Lessons Learned from St. Vincent Christmas Floods

Spring Village is a rural community of less than 5,000 residents in St. Vincent and the Grenadines. It’s an hour-and-a-half drive from the island’s capital of Kingstown up winding, mountain roads. Perched on a steep hill, the village is highly vulnerable to floods after heavy rains. To make matters worse, many residents are living inside or at the edge of a dry riverbed, which is subject to flash floods.  

Sheila Jeffrey Robertson, 45, recalls how she and her kids narrowly escaped from their home during the 2013 floods.

“Nobody knew,” she says, shaking her head. “Nobody had any time to run.”

Sheila Robertson explains how the flood waters damaged her home and scattered debris around her property. 

Sheila Robertson explains how the flood waters damaged her home and scattered debris around her property.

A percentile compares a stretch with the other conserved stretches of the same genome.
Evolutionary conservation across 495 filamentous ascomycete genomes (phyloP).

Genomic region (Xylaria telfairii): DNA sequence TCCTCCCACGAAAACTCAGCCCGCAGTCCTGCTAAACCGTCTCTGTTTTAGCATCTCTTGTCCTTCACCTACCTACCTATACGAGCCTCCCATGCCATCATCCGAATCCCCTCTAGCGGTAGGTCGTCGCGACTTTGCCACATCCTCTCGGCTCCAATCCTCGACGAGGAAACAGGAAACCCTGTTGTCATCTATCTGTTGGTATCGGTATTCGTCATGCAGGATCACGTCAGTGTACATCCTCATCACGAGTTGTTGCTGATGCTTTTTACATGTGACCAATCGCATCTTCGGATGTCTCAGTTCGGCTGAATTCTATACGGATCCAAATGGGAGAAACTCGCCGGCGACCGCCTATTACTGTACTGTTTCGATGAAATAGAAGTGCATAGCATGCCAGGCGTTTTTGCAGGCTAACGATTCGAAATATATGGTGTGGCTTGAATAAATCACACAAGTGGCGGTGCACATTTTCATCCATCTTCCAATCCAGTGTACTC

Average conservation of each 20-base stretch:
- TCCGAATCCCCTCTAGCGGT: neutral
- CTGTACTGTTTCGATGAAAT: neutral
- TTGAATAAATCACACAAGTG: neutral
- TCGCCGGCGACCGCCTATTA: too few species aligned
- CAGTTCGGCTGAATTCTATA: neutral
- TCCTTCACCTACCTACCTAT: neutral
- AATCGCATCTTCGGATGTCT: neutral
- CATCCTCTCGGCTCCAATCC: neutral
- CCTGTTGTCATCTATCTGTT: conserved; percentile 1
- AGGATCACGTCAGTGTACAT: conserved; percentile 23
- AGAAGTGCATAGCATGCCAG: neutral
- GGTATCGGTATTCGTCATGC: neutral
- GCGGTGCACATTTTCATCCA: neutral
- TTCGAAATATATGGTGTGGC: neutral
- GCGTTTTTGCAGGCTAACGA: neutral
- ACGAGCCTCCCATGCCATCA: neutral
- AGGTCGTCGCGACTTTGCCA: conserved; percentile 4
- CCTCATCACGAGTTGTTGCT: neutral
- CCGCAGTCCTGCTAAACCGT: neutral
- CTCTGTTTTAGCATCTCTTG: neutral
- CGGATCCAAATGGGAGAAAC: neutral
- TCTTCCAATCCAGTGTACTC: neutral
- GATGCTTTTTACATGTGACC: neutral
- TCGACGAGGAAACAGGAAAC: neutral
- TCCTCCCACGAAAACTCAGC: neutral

PADF is working in Spring Village to train a group of youth to prepare for and respond to disasters like this. The group learned first aid, fire safety and how to use GPS devices to map the areas in the community that are most vulnerable.

When the rain started to fall heavily, Sheila ran to the store to buy some candles in case they lost power. She remembers water getting into her shoes as she walked home. By the time she reached the house, it was up to her knees.

“The drains were filled to the brim,” she says. From her living room, she looked out the window to see the riverbed covered in water. “I’d never seen the stones covered,” she recalls.  

The village had no early warning system for storms. A neighbor came and told Sheila it was time to evacuate. She grabbed her youngest son and tossed him over the gate, running back inside to get her son and daughter. They got out just before water started coming into the house. The damage was so extensive that she had to rebuild and completely refurnish her home.

Sheila is happy that PADF is working to inform youth in the community about the risks of flooding. The group is planning a project to improve drainage systems and implement an early warning mechanism when the water is rising.  

“It would benefit us a lot,” she says.